Programs and events don't always turn out like we plan. Sometimes we misjudge interest, and sometimes we misjudge the timing or venue. In other cases, the program is well done, but we don't meet our goals because we didn't set the right target to begin with. We're managing close to 30 client fitness programs in senior living communities, so we're bound to miss the mark on a program here and there. What's important to me is that we learn from our missteps so that the next time we offer an initiative, it's a more complete program.
If you're looking for ways to continuously improve what you're offering to residents, check out our insights on a few programs below. For more on our process of goal setting and evaluating the programs we run, check out this blog.
Membership Drive Month
The Program and Goals:
Last April, Tim hosted a membership campaign to attract residents who were not members of the fitness center to join. Goals for the initiative were simple, as was the overall structure of the program.
- Gain five new members during April
- Inspire each new member to attend at least one group fitness class during April
The fitness program at this client community is well-established with about 67% of the eligible residents already members of the fitness center. They regularly gain about five to six new members each month, so the focus of this program was a targeted outreach to long-standing residents who had not yet joined the fitness center. Tim believed that if he could get them in the door for orientation by lowering the barriers to joining AND inspire them to attend at least one group fitness class during the month they joined, those new members might be more active/engaged in the long run.
Tim set up "open orientations" for the month to create easier opportunities for non-members to attend. Despite issuing personal membership packet invitations to each of these residents, no one attended those orientation sessions, nor were any of the membership packets returned. While they did pick up five new members in the month, they all came from a pool of newer residents who had moved to the community recently. And of those five who joined, only one attended a class during April.
What we learned:
Sending invitations by community mail to non-members didn't generate a response, so future membership programs need to enlist a different outreach approach at this community. It is worth noting that we had a strong positive response to this very approach at a different client community. So if you operate multiple venues, you may need to adjust your approach per location.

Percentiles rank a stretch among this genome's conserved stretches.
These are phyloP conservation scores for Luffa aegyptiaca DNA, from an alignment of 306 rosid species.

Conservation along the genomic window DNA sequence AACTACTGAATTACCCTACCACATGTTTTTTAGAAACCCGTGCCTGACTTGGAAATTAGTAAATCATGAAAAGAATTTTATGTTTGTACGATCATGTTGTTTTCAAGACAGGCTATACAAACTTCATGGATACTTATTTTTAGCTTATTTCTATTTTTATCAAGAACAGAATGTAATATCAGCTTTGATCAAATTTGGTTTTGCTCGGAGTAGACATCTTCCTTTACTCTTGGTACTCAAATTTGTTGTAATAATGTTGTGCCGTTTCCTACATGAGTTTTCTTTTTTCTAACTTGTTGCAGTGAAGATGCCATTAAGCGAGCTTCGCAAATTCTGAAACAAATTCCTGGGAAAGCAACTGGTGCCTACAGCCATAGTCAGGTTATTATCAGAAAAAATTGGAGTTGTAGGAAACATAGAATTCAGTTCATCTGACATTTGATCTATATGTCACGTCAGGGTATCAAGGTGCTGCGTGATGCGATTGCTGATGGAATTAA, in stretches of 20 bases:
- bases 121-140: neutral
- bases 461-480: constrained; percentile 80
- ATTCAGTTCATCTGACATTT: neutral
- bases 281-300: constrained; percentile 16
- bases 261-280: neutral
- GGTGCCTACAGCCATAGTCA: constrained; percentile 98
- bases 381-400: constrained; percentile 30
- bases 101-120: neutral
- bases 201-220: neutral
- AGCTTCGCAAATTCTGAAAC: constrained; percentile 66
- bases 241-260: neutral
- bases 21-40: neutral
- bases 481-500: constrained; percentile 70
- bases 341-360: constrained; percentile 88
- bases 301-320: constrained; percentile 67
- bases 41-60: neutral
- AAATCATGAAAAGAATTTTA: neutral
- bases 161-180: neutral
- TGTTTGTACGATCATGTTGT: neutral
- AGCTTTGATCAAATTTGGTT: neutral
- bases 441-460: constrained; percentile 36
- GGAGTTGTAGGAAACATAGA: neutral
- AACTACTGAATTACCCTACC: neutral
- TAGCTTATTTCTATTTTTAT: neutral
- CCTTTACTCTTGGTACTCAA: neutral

2018 Winter Olympics
The Program and Goals:
To capitalize on the winter games, Alyssa ran her own version of the Olympics for the residents in her Minnesota community. Her goals were tied directly back to fitness center membership and participation:
- Increase the number of total visit to 1,500 in February 2018 (the previous year, February visits had reached 1,125)
- Increase by 10% the number of members who reach the 5+ or 8+ visit per month categories
- Gain three new members during February 2018
Alyssa was able to achieve the total visits goal (1,705 visits in February 2018) and the membership goal (5 new members gained in February 2018). But she didn't reach the goal focused on frequent visitors (5+ or 8+ visits per month).
What we learned:
While Alyssa was quite successful at using her Olympics program to get a lot of people to use the fitness center, many of the elements of the program did not promote repeat visits. Additionally, many of the events occurred outside of the fitness center. (Click here to read Alyssa's reflection on teaching the residents new skills during her Olympics program.)
She received positive survey feedback from participants.
- 95% rated the program as excellent
- 75% noted the program was extremely well organized
- 85% said the program exceeded their expectations
In reality, the program itself was strong. But the goal focused on increasing frequent fitness center visits was probably the wrong aim. Future offerings like this that aren't specifically targeted to draw members into the fitness center will be created with different program goals in mind.
Want to find out more about how NIFS can provide this kind of smart, strategic programming to your residents?